12 June 1998
Staggering Progress In Travelling Salesman Problem
The Travelling Salesman Problem (TSP) has intrigued - and exasperated - mathematicians and computer scientists for years. A typical example of the mind-bending class of optimization problems, the puzzle involves finding an optimal route for a fictitious door-to-door insurance salesman when travelling through a given number of cities. Sound easy? A computer can determine the most economical way to tour five cities by calculating the lengths of all 120 possible different routes in just a fraction of a second. However, raise that number to a hundred cities and the computer will be doing its sums for the next billion or so years.
Since 1988, a research team from Rice University has been refining mathematical models and using high-performance computing to outwit the problem. In their latest breakthrough they have come up with a solution for a staggering 13,509 cities with populations of more than 500 people.
"The solution of 'usa13509' is certainly a high point of our research project," says William Cook, Noah Harding professor of computational and applied mathematics. "Over the past four years, we have written an entirely new system for solving the TSP, focusing on methods that can scale up to instances having 10,000 or more cities. The breakthrough in our work came last year when our team devised a technique for greatly extending the use of linear programming methods for the TSP."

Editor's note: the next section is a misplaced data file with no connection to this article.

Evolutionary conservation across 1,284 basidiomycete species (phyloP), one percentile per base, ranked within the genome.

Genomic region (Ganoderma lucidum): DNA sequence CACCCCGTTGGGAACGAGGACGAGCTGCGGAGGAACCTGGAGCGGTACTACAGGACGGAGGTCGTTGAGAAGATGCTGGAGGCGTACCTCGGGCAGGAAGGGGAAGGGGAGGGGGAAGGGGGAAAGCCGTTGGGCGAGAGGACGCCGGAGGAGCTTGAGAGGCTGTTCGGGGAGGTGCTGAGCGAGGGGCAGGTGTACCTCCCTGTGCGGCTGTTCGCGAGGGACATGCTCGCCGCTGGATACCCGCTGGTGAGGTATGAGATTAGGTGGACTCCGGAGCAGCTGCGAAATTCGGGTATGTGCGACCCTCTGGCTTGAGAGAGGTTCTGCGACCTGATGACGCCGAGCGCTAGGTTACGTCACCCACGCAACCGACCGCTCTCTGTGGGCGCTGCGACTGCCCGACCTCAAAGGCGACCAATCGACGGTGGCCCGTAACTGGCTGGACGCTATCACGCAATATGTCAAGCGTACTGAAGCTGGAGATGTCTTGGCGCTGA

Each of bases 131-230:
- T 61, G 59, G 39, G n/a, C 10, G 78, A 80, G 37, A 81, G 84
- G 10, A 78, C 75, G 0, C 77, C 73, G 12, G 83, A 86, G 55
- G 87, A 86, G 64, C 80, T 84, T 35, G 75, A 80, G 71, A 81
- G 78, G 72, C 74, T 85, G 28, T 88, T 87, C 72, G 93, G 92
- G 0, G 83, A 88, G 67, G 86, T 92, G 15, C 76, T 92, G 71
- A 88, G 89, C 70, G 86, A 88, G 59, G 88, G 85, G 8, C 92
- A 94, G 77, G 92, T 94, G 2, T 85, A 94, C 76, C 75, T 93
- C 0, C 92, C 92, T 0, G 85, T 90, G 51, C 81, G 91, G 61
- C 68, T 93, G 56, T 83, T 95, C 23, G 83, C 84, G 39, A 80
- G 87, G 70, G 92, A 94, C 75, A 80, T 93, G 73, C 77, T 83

The first step on the road to breakthrough was the invention of an algorithm based on a technique called "cutting planes" - a way of improving the collection of linear inequalities describing a set of feasible solutions. Using a cluster of three Digital AlphaServer 4100s and a batch of 32 Pentium-II PCs, the team were able to complete their feat. The calculation took about three months.
"One of the most exciting aspects of this work was the fact that it was truly interdisciplinary," says Rice professor and collaborator Robert Bixby. "It involves ideas from polyhedral combinations and combinatorial optimization, integer and linear programming, computer science data structures and algorithms, parallel computing, software engineering, numerical analysis, graph theory and more." Phew.
Vasak Chvatal of Rutgers University, who also played a role in the breakthrough, adds: "It's addictive. No matter how much progress you make, you always have the nagging feeling that you still did not nail down a couple of hunches that could bring about another quantum leap. And even if we stopped today, cold turkey, the sheer volume of what we have already done is overwhelming. If we printed our code, it would run to well over a thousand pages."
GoGo Further - Graphic of Solution